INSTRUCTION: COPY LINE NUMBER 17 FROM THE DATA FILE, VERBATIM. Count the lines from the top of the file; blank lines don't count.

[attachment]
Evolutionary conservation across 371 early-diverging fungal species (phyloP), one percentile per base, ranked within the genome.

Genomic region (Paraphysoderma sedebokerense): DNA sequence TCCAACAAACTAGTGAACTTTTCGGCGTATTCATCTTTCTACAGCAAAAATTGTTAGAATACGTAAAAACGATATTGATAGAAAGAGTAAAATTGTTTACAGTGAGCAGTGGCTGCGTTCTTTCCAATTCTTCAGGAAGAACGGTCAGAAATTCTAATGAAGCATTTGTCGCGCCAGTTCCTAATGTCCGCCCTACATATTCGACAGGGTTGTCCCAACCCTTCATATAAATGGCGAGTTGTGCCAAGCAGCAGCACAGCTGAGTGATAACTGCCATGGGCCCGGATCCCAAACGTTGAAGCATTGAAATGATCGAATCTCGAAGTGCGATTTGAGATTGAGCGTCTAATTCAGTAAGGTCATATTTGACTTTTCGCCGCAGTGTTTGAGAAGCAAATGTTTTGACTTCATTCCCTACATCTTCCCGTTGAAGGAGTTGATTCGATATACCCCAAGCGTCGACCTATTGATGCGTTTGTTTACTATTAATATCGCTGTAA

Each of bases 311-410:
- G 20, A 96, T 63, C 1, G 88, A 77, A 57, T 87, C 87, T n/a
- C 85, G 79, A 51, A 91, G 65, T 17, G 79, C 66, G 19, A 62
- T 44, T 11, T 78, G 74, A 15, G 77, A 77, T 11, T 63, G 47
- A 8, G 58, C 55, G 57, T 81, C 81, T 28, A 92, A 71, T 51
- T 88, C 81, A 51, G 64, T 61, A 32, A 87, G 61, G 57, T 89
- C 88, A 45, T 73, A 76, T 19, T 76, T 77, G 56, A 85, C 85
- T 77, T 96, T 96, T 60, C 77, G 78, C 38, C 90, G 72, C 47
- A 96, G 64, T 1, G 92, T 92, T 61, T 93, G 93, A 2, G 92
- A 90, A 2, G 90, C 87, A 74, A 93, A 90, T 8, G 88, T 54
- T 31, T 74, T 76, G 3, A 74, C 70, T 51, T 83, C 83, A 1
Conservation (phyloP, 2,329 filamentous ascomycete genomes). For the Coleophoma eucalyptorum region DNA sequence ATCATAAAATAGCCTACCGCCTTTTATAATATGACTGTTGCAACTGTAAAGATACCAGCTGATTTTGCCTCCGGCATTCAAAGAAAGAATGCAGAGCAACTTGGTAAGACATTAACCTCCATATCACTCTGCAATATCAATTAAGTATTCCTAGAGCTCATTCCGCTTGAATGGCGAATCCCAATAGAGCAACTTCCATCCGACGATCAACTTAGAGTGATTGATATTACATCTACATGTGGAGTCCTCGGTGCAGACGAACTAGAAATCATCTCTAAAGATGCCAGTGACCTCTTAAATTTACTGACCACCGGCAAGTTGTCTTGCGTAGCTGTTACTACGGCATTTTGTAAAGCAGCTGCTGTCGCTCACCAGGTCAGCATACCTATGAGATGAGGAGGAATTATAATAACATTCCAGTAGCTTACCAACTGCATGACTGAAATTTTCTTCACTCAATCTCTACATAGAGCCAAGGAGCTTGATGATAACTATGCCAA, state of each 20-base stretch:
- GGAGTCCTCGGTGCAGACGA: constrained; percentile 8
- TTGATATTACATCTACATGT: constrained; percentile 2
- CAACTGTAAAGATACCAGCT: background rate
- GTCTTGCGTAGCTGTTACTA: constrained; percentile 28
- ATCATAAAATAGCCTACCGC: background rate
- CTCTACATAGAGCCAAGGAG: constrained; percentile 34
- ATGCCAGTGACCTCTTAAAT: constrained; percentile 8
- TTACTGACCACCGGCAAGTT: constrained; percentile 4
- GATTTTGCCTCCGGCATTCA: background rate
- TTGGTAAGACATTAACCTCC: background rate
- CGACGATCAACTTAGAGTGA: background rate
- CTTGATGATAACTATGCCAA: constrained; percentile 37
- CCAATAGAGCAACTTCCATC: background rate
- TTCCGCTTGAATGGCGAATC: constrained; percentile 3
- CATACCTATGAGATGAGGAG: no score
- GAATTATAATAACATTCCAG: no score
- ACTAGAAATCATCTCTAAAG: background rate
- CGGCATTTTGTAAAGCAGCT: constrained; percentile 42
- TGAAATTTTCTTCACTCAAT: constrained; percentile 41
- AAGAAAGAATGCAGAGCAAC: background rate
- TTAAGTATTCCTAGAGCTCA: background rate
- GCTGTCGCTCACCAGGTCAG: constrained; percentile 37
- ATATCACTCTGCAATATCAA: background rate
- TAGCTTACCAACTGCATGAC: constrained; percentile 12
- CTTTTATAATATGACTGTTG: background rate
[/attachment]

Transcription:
- CAACTGTAAAGATACCAGCT: background rate